Then, in 1986 the three started a new band called Criminal Mischief. Around this time things started to happen in Little Rock and a scene began to really develop. A guy named Robo started putting on hardcore shows at a venue called The Annex. Many of the classic hardcore bands of the era came through and Criminal Mischief, being one of the town's few hardcore bands, got to open most of the shows.
Eventually the band's bass player, a wealthy kid named Jason, started to grate on the others so they kicked him out. He was replaced with Andy Christ (real name Andy Branton) and Econochrist was born. The four clicked immediately, forging a strong and unique sound that would later be copied and built on by countless bands. It was essentially the sound of aggressive and powerful hardcore punk, backed with nimble, punchy bass lines.
Andy's western cow punk bass playing merged perfectly with the rest of the band's straight-up hardcore attack. The scene in Little Rock really started to kick off at this point, and it centered around Econochrist and it's members, who lived in a squat in western Little Rock that was constantly filled with punkers (and complete with a homemade skate ramp). They played many shows around the Arkansas area as well as in Memphis. They released a demo tape and a 7" EP titled "It Runs Deep" on Memphis-based Truant Records.
In about 1988 the band and many of it's friends decided to pack up and move to the East Bay. This pretty much destroyed the scene in Arkansas - the Annex closed down and Little Rock's other premier hardcore band, Trusty, moved as well, to hardcore historical landmark Washington, D.C. However, in the East Bay scene Econochrist flourished. They decided to replace Andy Christ - in a controversial move with the band's longtime fans, when Econochrist moved to Oakland they re-recorded their first album with new bass player Jon and changed the cover to feature Jon instead of Andy.
This didn't bring Andy down, who went on to play with bands like Hell's Kitchen and Samiam. Econochrist joined the ranks of the Gilman Street punk scene and became much adored by the area's punk rockers. They continued to release records, play shows, and tour the country until 1993, when they decided to split up. The members of the band have all moved on to other things now: Ben Sizemore is now an elementary school teacher, after spending time councilling street kids at the Haight Ashbury Free Clinic.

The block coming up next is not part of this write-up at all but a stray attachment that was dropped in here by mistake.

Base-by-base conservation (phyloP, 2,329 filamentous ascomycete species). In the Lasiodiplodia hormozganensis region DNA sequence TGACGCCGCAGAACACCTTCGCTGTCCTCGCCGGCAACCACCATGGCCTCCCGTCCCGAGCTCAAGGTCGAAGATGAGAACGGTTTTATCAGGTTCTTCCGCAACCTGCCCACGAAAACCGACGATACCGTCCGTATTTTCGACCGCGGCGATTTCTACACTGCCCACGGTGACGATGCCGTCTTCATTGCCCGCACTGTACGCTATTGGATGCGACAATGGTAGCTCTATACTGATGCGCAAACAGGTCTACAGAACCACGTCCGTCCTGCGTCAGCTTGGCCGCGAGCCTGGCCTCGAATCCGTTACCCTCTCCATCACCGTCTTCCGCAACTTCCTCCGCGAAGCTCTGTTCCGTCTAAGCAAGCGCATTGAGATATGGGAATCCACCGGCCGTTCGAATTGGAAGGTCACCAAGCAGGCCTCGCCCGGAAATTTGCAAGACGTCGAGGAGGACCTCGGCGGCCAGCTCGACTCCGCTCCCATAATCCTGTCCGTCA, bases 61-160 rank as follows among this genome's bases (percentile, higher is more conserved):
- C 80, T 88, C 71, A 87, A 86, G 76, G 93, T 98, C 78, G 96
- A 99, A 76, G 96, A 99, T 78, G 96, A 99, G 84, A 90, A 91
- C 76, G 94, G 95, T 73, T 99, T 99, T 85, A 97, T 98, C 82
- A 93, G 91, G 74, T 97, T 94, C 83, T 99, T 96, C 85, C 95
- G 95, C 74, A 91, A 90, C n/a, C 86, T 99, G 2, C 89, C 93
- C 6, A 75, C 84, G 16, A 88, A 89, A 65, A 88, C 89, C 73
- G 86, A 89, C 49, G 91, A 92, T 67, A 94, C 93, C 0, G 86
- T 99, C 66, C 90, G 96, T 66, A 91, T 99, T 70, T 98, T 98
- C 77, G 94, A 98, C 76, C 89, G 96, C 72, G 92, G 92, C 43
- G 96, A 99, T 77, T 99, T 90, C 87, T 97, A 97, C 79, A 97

Jon is now apparently "married to his dog" and working on a new musical project. Andy Christ has been keeping a low profile but is surely still kicking ass somewhere out there. Markley now drums for Strychnine, which also features members of fellow East Bay hardcore band Filth. My favorite description of Econochrist goes something like this: "The thing about these guys was that they lived and breathed hard core punk rock.
They lived in shitholes, toured on a shoestring, but most importantly they played kick-ass music." They will be remembered forever by the fans and the many bands they influenced - their signature sweaty, hard-driving punk backed with clear and punchy melodic bass lines developed into the sound of East Bay punk, as played by such luminaries as Jawbreaker, Green Day, and Rancid (who Econochrist played $2.00 house parties with when they were still a trio with no record). Read more on Last.fm. User-contributed text is available under the Creative Commons By-SA License; additional terms may apply..
show me more